A majority of Taiwanese are unhappy with President Ma Ying-jeou’s (馬英九) performance in office, with both his popularity and public trust levels dropping this month, a poll by the Chinese-language Global Views magazine showed yesterday.
The poll, conducted on last Monday and Tuesday, showed that 52 percent of respondents were unhappy with Ma’s overall performance, compared with 35 percent who said they were satisfied. This represented a 3 percent drop in satisfaction with Ma and a 0.7 percent increase in dissatisfaction with his performance.
Meanwhile, Ma’s trust level was 42.4 percent, a drop of 3 percent from last month.
More than 43 percent of respondents said they did not trust him, a rise of 3.1 percent.
Although the Chinese Nationalist Party (KMT), of which Ma is chairman, controls nearly 70 percent of the legislative seats, more than 58 percent of respondents said they were not satisfied with the overall performance of KMT legislators, compared with 21.9 percent who were satisfied.
This marked a rise of 3.9 percent in dissatisfaction, while satisfaction fell 7.9 percent. The 7.9 percent drop was the second highest since legislators began their four-year term in 2008 after an 8 percent drop in March 2009.
Respondents said the KMT should see its recent losses in the legislative by-elections in Greater Kaohsiung and Greater Tainan earlier this month as a warning.
The poll surveyed 1,018 adults nationwide with a margin of error of plus and minus 3.1 percent.
Meanwhile, former president Chen Shui-bian (陳水扁) said he doubted the Democratic Progressive Party’s (DPP) recent election victories would carry over to the presidential election next year.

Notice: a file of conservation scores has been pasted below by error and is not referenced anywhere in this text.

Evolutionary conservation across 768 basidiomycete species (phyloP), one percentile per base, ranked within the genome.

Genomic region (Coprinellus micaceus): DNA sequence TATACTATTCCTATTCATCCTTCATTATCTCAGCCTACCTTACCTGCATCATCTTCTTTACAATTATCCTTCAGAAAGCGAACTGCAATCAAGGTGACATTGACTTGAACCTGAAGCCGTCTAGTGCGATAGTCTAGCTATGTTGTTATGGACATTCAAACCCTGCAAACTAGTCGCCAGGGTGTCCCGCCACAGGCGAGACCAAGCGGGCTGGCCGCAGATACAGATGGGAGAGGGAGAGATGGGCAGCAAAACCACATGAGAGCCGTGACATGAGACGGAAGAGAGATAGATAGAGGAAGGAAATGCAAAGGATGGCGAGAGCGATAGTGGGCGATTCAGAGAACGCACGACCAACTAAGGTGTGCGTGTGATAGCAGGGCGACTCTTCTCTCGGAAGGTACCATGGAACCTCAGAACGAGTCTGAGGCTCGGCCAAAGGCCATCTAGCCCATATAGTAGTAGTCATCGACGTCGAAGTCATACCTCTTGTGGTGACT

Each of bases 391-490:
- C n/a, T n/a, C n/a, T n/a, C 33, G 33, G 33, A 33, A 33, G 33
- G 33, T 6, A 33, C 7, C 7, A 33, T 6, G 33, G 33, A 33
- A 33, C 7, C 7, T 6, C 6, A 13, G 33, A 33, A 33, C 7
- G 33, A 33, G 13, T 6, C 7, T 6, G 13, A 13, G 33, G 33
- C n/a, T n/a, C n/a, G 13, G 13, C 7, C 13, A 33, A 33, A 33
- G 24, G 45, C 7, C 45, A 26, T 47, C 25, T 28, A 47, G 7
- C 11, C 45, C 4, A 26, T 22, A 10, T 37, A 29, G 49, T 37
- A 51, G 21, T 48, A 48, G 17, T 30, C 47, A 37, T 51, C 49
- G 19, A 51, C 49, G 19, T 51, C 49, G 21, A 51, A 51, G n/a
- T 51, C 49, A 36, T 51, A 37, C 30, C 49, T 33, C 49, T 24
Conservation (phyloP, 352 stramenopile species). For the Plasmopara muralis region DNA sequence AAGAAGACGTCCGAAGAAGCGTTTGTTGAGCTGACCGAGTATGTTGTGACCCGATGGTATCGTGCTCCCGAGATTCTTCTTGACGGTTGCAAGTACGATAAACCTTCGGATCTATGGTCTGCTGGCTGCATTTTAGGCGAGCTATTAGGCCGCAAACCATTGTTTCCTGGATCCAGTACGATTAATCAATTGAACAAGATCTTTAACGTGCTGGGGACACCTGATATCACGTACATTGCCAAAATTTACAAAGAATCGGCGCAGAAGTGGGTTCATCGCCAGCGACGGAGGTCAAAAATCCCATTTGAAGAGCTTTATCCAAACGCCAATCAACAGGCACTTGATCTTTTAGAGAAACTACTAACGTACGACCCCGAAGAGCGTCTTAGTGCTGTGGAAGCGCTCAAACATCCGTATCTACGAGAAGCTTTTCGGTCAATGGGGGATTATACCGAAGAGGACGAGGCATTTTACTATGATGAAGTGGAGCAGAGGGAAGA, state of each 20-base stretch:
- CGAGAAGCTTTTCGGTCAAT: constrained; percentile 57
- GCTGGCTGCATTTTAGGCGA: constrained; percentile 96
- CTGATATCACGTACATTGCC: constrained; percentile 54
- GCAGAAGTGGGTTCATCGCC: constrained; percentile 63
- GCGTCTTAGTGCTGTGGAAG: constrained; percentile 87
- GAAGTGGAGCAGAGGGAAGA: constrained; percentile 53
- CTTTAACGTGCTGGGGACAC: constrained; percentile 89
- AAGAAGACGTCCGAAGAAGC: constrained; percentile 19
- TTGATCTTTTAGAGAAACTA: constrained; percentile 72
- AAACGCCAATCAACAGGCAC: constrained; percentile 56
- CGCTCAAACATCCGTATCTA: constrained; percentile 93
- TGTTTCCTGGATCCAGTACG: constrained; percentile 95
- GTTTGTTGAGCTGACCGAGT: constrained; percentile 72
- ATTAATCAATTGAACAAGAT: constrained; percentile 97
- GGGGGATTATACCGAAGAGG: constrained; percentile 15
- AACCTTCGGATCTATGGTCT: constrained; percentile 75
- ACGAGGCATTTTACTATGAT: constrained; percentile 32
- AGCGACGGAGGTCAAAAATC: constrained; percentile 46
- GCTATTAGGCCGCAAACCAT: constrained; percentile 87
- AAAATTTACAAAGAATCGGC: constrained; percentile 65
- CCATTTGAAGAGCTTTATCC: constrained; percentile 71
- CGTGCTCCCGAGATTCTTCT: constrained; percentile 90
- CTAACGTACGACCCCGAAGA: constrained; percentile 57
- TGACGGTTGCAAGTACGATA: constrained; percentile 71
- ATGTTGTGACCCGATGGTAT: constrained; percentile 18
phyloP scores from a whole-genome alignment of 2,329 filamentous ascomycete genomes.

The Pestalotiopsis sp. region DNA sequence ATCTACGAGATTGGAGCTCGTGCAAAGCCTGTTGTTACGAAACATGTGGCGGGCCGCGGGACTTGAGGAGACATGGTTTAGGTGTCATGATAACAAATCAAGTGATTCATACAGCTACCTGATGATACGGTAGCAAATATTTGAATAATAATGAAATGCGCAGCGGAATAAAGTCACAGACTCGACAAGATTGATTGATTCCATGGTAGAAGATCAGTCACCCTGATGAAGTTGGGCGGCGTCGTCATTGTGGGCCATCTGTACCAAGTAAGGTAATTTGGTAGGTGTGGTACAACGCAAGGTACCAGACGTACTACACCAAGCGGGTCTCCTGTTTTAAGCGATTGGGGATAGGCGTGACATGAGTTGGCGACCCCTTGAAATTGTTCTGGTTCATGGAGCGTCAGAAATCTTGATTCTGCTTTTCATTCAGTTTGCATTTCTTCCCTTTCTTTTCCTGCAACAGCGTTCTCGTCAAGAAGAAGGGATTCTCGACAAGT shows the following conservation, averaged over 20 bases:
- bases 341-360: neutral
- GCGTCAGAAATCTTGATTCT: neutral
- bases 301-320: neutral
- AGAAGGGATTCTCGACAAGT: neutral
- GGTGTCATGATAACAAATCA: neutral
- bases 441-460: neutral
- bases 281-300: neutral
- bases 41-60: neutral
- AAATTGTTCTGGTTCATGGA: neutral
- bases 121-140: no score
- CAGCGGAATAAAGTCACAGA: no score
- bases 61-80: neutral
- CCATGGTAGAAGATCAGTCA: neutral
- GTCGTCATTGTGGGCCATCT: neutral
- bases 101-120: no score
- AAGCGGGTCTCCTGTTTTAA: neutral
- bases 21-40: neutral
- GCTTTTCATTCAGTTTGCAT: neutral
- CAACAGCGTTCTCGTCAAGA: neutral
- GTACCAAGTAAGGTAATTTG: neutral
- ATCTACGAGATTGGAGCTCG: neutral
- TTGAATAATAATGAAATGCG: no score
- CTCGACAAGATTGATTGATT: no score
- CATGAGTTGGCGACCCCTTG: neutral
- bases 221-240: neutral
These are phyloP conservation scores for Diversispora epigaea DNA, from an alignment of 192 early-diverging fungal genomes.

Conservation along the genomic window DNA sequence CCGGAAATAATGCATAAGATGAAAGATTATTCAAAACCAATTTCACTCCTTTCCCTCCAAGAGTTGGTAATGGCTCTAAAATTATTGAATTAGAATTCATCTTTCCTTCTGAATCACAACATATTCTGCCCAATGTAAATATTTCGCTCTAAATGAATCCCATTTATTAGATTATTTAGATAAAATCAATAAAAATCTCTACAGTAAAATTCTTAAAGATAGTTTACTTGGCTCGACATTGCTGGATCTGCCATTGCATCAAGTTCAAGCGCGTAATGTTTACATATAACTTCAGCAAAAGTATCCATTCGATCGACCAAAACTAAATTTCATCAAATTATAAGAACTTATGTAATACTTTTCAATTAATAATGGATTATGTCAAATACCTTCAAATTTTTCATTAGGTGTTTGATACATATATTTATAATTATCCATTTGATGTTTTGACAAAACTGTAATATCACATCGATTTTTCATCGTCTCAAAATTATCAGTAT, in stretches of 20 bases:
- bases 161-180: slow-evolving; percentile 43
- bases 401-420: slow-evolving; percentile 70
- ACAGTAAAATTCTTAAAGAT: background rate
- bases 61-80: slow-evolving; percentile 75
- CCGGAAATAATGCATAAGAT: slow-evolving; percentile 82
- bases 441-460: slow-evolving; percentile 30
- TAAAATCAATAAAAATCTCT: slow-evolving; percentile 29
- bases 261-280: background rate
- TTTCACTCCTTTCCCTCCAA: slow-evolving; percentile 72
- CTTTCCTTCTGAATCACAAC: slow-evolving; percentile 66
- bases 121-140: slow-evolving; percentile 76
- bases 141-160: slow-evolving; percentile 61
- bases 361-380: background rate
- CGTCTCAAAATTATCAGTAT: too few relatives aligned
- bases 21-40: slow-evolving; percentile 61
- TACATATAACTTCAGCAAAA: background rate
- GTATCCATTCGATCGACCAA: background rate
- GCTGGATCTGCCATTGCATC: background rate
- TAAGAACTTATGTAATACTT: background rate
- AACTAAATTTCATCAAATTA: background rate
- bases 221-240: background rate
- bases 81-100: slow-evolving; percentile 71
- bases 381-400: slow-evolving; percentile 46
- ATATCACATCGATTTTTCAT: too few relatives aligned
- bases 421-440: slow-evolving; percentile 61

Chen said in his latest newsletter, released by his office yesterday, that Tsai Ing-wen (蔡英文), who temporarily stepped down as party chairperson to focus on her presidential election campaign, saw the legislative by-elections in Greater Kaohsiung and Greater Tainan as a an important indicator of the legislative and presidential elections.
While there were undeniable signs that the KMT has been in decline — winning only three seats in the 13 legislative by-elections since September 2009 against the DPP’s nine — it remained to be seen whether the momentum could be sustained in the presidential election, Chen said.
As the KMT seemed keen on holding the legislative election in tandem with the presidential poll and implementing absentee voting, Chen said the DPP should not worry that this would make it easier for the KMT to buy votes or that this would put it at a disadvantage.
“In which elections did we not see vote buying? The DPP still has a chance to win, don’t be afraid,” he said. “Even if the legislative and presidential elections are held together, the DPP must win.”
While Tsai hoped her party would become the largest after the legislative election, Chen said he hoped that the DPP would be able to secure half of the legislative seats and win the presidential election.
People interested in making a presidential bid should do so, but if they are defeated, they should run for legislator, Chen said, without naming individuals.
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